Students Should Be Allowed To Opt Out

Krisha Konchadi

Since the announcement of the IUSD school board’s unanimous vote to change grading to a credit/no credit system on April 14, there has been a plethora of concerns that come with this sudden change.

This change was vital to create equity among students who may have a disadvantage when it comes to learning remotely.

However, concerns around college application complications arise, as a credit/no credit system would create no further change to a student’s GPA. 

High schools from school districts like South Pasedena Unified School District (SPUSD) are offering a solution to this very issue: granting students the option to follow a pass-fall system or a regular letter grade system. 

The biggest worry about this option, is that it punishes students who are in less fortunate situations, because colleges might favor people who are privileged enough to maintain a regular GPA. 

To combat this worry, colleges like Duke University “plans to include a designation on undergraduate students’ transcripts ‘indicating the extraordinary circumstances encountered in the present semester,” according to Forbes. 

Students at other schools who were offered many weighted and AP courses in freshman and sophomore year are not as impacted by the pass/fail system [since] their GPA is already high.”

Just like Duke, schools in IUSD can clarify students’ unique circumstances on their transcripts, to ensure that colleges understand a student’s reason for choosing the credit/no credit option.

Especially with the uncertainty of how future college admissions will work, allowing flexibility for students’ GPAs will give them the chance to show colleges that they can get good grades while working at home. 

“Students at other schools who were offered many weighted and AP courses in freshman and sophomore year are not as impacted by the pass/fail system [since] their GPA is already high,” Junior Pranathi Kollolli said. “However, Portola and other IUSD schools did not offer students many [weighted] courses early in their high school career. This is why students like myself relied on junior year to increase our GPAs in hopes of getting admitted to a top college.”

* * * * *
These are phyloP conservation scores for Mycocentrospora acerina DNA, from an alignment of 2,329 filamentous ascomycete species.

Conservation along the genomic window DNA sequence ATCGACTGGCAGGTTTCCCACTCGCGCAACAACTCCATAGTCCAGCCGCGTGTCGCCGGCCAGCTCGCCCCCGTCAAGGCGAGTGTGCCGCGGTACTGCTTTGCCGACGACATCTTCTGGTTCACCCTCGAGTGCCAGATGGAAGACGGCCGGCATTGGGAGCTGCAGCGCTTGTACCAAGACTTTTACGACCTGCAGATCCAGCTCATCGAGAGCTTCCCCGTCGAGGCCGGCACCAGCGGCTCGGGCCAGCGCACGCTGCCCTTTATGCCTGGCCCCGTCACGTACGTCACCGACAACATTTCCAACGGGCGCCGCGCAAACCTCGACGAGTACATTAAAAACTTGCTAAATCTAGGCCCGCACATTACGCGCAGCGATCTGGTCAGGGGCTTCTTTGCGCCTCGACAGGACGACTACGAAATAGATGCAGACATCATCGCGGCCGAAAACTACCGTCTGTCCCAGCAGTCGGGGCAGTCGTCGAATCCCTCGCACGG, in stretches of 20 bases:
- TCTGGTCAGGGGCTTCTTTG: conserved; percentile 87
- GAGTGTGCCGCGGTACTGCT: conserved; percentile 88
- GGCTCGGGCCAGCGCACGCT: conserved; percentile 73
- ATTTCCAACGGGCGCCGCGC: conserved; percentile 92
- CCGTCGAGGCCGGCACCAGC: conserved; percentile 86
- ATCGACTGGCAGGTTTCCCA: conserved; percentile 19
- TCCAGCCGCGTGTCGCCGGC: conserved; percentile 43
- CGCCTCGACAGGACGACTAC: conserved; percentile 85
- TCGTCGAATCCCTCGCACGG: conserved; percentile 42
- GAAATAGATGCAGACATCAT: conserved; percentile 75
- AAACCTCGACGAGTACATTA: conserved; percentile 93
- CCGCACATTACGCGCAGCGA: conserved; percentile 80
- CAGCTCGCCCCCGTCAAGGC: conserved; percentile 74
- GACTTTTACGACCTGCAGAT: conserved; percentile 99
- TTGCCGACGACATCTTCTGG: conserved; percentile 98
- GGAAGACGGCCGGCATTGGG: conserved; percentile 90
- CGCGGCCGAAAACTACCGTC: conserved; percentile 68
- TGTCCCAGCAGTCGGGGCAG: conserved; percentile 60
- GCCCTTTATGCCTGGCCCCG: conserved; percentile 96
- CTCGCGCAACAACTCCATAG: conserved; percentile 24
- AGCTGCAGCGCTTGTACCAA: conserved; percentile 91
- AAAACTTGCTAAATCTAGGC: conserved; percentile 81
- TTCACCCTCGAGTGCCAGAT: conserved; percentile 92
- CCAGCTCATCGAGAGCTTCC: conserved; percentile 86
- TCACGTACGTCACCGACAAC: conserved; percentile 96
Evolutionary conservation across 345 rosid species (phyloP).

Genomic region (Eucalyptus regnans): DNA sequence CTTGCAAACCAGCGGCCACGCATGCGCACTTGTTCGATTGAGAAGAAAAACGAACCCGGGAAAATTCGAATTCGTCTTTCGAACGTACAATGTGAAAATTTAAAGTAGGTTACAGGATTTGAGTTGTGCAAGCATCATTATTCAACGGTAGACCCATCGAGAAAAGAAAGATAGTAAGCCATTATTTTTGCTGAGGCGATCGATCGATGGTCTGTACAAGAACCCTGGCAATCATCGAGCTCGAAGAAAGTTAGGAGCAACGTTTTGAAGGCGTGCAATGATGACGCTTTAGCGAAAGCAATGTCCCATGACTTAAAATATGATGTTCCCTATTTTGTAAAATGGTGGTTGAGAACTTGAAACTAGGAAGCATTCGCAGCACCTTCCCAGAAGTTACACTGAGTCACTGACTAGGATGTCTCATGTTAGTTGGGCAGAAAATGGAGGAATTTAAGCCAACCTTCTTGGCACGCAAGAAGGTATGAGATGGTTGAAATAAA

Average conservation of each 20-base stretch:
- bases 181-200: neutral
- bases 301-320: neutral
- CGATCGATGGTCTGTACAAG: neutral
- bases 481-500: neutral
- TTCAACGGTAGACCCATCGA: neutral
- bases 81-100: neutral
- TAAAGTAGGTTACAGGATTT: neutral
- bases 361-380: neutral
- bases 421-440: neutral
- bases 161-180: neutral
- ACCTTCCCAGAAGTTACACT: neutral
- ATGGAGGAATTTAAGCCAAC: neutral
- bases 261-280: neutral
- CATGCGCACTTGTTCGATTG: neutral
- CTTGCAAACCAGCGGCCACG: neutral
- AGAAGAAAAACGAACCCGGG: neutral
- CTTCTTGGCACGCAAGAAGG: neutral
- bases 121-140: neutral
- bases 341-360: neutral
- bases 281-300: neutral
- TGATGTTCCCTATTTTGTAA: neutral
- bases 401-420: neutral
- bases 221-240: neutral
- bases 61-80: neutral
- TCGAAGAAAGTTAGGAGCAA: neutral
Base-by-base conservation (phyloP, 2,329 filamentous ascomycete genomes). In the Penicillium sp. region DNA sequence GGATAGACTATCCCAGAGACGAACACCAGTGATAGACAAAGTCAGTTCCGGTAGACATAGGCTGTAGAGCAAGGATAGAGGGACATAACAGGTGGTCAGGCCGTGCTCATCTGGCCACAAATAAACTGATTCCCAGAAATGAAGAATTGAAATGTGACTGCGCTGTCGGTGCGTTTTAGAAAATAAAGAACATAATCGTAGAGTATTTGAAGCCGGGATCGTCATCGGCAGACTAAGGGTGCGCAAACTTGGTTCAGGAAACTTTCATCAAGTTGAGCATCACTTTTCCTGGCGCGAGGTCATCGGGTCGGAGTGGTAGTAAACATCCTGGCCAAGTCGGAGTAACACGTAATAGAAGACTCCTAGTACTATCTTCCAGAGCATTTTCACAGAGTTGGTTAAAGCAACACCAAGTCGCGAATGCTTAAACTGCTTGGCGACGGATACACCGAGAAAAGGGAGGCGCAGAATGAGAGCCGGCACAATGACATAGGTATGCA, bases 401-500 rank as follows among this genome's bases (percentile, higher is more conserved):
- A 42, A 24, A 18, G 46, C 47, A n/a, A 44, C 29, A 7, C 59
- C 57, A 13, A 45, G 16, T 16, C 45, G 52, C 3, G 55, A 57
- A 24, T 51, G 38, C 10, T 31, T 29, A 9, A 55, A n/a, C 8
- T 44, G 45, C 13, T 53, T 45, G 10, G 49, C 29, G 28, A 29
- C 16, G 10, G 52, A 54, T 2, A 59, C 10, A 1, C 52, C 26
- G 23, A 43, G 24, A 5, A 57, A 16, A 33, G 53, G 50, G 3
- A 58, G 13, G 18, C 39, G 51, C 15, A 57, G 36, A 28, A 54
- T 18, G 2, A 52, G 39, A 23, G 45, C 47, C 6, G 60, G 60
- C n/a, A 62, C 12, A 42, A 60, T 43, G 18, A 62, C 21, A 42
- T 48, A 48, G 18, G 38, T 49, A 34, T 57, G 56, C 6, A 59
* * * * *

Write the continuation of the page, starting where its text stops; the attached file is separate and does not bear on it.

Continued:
In order to help combat students’ anxiety in how the credit/no credit system could affect their chances of college admission, schools should allow students to pick if they want to change their grades to be a pass/no pass or with GPA at the end of the semester.

SPUSD implemented in their policy that allowing an end of the semester deadline for this choice would account for students who might face unexpected troubles or health issues in between now and the end of the school year.

“The Governing Board seeks to support students, including high school seniors on-track to graduate, in preserving the progress they made prior to physical school closures and enabling them to demonstrate further learning in ways that take into account the new independent study distance learning instructional environment,” SPUSD’s board policy says. 

With classes that are already taken online like health and drivers ed, distance learning might become the basis of school in the foreseeable future. Right now is the best time to show that students can accomplish big things under any conditions.